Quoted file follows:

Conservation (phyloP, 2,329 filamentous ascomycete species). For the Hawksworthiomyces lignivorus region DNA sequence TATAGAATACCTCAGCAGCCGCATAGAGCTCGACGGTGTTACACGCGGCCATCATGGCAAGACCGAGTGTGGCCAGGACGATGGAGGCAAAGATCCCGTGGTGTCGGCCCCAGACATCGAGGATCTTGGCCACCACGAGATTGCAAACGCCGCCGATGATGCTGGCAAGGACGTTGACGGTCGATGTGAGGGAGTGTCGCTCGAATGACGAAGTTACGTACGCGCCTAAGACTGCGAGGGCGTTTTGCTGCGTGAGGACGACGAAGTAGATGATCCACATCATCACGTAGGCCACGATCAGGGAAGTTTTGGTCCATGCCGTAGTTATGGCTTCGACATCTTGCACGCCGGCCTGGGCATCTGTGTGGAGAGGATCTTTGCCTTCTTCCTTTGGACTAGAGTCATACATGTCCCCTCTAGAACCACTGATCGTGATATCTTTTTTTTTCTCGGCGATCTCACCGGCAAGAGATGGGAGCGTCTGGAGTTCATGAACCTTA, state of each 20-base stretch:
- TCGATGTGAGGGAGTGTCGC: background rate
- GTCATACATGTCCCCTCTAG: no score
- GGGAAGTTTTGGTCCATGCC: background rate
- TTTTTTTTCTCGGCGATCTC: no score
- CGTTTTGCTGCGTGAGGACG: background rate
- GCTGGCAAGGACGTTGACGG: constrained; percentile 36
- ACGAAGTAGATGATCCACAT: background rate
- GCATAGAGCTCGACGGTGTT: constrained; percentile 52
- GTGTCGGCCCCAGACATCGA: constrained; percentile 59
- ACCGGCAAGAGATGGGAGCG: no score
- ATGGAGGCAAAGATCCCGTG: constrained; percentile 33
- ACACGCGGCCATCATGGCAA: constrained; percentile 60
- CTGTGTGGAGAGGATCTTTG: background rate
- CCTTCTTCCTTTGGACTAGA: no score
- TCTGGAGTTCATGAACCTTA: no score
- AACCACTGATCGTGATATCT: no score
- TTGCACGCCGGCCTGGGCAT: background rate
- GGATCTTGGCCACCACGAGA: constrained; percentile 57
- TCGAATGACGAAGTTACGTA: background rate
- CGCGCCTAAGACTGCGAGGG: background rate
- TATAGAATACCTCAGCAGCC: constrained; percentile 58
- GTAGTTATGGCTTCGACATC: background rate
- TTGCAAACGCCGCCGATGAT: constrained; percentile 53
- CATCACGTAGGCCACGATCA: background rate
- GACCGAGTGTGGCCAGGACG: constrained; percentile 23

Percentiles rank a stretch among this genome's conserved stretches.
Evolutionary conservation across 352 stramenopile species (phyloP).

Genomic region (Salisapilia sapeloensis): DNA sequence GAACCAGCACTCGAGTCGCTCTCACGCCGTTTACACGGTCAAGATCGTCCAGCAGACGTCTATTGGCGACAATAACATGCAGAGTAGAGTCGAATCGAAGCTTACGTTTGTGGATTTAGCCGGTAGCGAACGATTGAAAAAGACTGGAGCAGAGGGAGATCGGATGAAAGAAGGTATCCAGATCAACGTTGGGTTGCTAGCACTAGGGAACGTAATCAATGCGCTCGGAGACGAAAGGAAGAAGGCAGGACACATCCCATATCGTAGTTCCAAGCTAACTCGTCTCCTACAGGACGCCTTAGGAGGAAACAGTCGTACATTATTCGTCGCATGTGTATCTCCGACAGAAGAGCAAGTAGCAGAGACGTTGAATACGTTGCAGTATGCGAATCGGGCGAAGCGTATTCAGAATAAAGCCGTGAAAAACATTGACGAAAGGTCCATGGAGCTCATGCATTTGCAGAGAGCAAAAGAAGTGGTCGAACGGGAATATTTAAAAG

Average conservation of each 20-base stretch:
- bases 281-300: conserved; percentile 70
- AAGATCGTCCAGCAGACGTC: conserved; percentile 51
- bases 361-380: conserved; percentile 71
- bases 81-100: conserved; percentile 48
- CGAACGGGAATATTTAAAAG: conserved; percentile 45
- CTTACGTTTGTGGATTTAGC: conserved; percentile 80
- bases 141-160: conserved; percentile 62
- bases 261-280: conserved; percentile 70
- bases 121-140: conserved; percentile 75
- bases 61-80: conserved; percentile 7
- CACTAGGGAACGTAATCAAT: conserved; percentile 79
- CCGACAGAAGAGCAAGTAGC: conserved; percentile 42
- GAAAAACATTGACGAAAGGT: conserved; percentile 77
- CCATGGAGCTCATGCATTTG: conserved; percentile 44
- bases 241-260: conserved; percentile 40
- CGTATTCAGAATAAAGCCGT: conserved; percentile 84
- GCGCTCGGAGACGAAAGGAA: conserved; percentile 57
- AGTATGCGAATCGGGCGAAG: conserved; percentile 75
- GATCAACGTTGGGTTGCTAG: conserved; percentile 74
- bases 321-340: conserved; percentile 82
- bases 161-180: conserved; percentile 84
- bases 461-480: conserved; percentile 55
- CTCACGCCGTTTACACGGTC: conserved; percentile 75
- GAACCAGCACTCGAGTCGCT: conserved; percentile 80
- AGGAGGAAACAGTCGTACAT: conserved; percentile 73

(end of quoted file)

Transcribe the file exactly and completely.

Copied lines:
Conservation (phyloP, 2,329 filamentous ascomycete species). For the Hawksworthiomyces lignivorus region DNA sequence TATAGAATACCTCAGCAGCCGCATAGAGCTCGACGGTGTTACACGCGGCCATCATGGCAAGACCGAGTGTGGCCAGGACGATGGAGGCAAAGATCCCGTGGTGTCGGCCCCAGACATCGAGGATCTTGGCCACCACGAGATTGCAAACGCCGCCGATGATGCTGGCAAGGACGTTGACGGTCGATGTGAGGGAGTGTCGCTCGAATGACGAAGTTACGTACGCGCCTAAGACTGCGAGGGCGTTTTGCTGCGTGAGGACGACGAAGTAGATGATCCACATCATCACGTAGGCCACGATCAGGGAAGTTTTGGTCCATGCCGTAGTTATGGCTTCGACATCTTGCACGCCGGCCTGGGCATCTGTGTGGAGAGGATCTTTGCCTTCTTCCTTTGGACTAGAGTCATACATGTCCCCTCTAGAACCACTGATCGTGATATCTTTTTTTTTCTCGGCGATCTCACCGGCAAGAGATGGGAGCGTCTGGAGTTCATGAACCTTA, state of each 20-base stretch:
- TCGATGTGAGGGAGTGTCGC: background rate
- GTCATACATGTCCCCTCTAG: no score
- GGGAAGTTTTGGTCCATGCC: background rate
- TTTTTTTTCTCGGCGATCTC: no score
- CGTTTTGCTGCGTGAGGACG: background rate
- GCTGGCAAGGACGTTGACGG: constrained; percentile 36
- ACGAAGTAGATGATCCACAT: background rate
- GCATAGAGCTCGACGGTGTT: constrained; percentile 52
- GTGTCGGCCCCAGACATCGA: constrained; percentile 59
- ACCGGCAAGAGATGGGAGCG: no score
- ATGGAGGCAAAGATCCCGTG: constrained; percentile 33
- ACACGCGGCCATCATGGCAA: constrained; percentile 60
- CTGTGTGGAGAGGATCTTTG: background rate
- CCTTCTTCCTTTGGACTAGA: no score
- TCTGGAGTTCATGAACCTTA: no score
- AACCACTGATCGTGATATCT: no score
- TTGCACGCCGGCCTGGGCAT: background rate
- GGATCTTGGCCACCACGAGA: constrained; percentile 57
- TCGAATGACGAAGTTACGTA: background rate
- CGCGCCTAAGACTGCGAGGG: background rate
- TATAGAATACCTCAGCAGCC: constrained; percentile 58
- GTAGTTATGGCTTCGACATC: background rate
- TTGCAAACGCCGCCGATGAT: constrained; percentile 53
- CATCACGTAGGCCACGATCA: background rate
- GACCGAGTGTGGCCAGGACG: constrained; percentile 23

Percentiles rank a stretch among this genome's conserved stretches.
Evolutionary conservation across 352 stramenopile species (phyloP).

Genomic region (Salisapilia sapeloensis): DNA sequence GAACCAGCACTCGAGTCGCTCTCACGCCGTTTACACGGTCAAGATCGTCCAGCAGACGTCTATTGGCGACAATAACATGCAGAGTAGAGTCGAATCGAAGCTTACGTTTGTGGATTTAGCCGGTAGCGAACGATTGAAAAAGACTGGAGCAGAGGGAGATCGGATGAAAGAAGGTATCCAGATCAACGTTGGGTTGCTAGCACTAGGGAACGTAATCAATGCGCTCGGAGACGAAAGGAAGAAGGCAGGACACATCCCATATCGTAGTTCCAAGCTAACTCGTCTCCTACAGGACGCCTTAGGAGGAAACAGTCGTACATTATTCGTCGCATGTGTATCTCCGACAGAAGAGCAAGTAGCAGAGACGTTGAATACGTTGCAGTATGCGAATCGGGCGAAGCGTATTCAGAATAAAGCCGTGAAAAACATTGACGAAAGGTCCATGGAGCTCATGCATTTGCAGAGAGCAAAAGAAGTGGTCGAACGGGAATATTTAAAAG

Average conservation of each 20-base stretch:
- bases 281-300: conserved; percentile 70
- AAGATCGTCCAGCAGACGTC: conserved; percentile 51
- bases 361-380: conserved; percentile 71
- bases 81-100: conserved; percentile 48
- CGAACGGGAATATTTAAAAG: conserved; percentile 45
- CTTACGTTTGTGGATTTAGC: conserved; percentile 80
- bases 141-160: conserved; percentile 62
- bases 261-280: conserved; percentile 70
- bases 121-140: conserved; percentile 75
- bases 61-80: conserved; percentile 7
- CACTAGGGAACGTAATCAAT: conserved; percentile 79
- CCGACAGAAGAGCAAGTAGC: conserved; percentile 42
- GAAAAACATTGACGAAAGGT: conserved; percentile 77
- CCATGGAGCTCATGCATTTG: conserved; percentile 44
- bases 241-260: conserved; percentile 40
- CGTATTCAGAATAAAGCCGT: conserved; percentile 84
- GCGCTCGGAGACGAAAGGAA: conserved; percentile 57
- AGTATGCGAATCGGGCGAAG: conserved; percentile 75
- GATCAACGTTGGGTTGCTAG: conserved; percentile 74
- bases 321-340: conserved; percentile 82
- bases 161-180: conserved; percentile 84
- bases 461-480: conserved; percentile 55
- CTCACGCCGTTTACACGGTC: conserved; percentile 75
- GAACCAGCACTCGAGTCGCT: conserved; percentile 80
- AGGAGGAAACAGTCGTACAT: conserved; percentile 73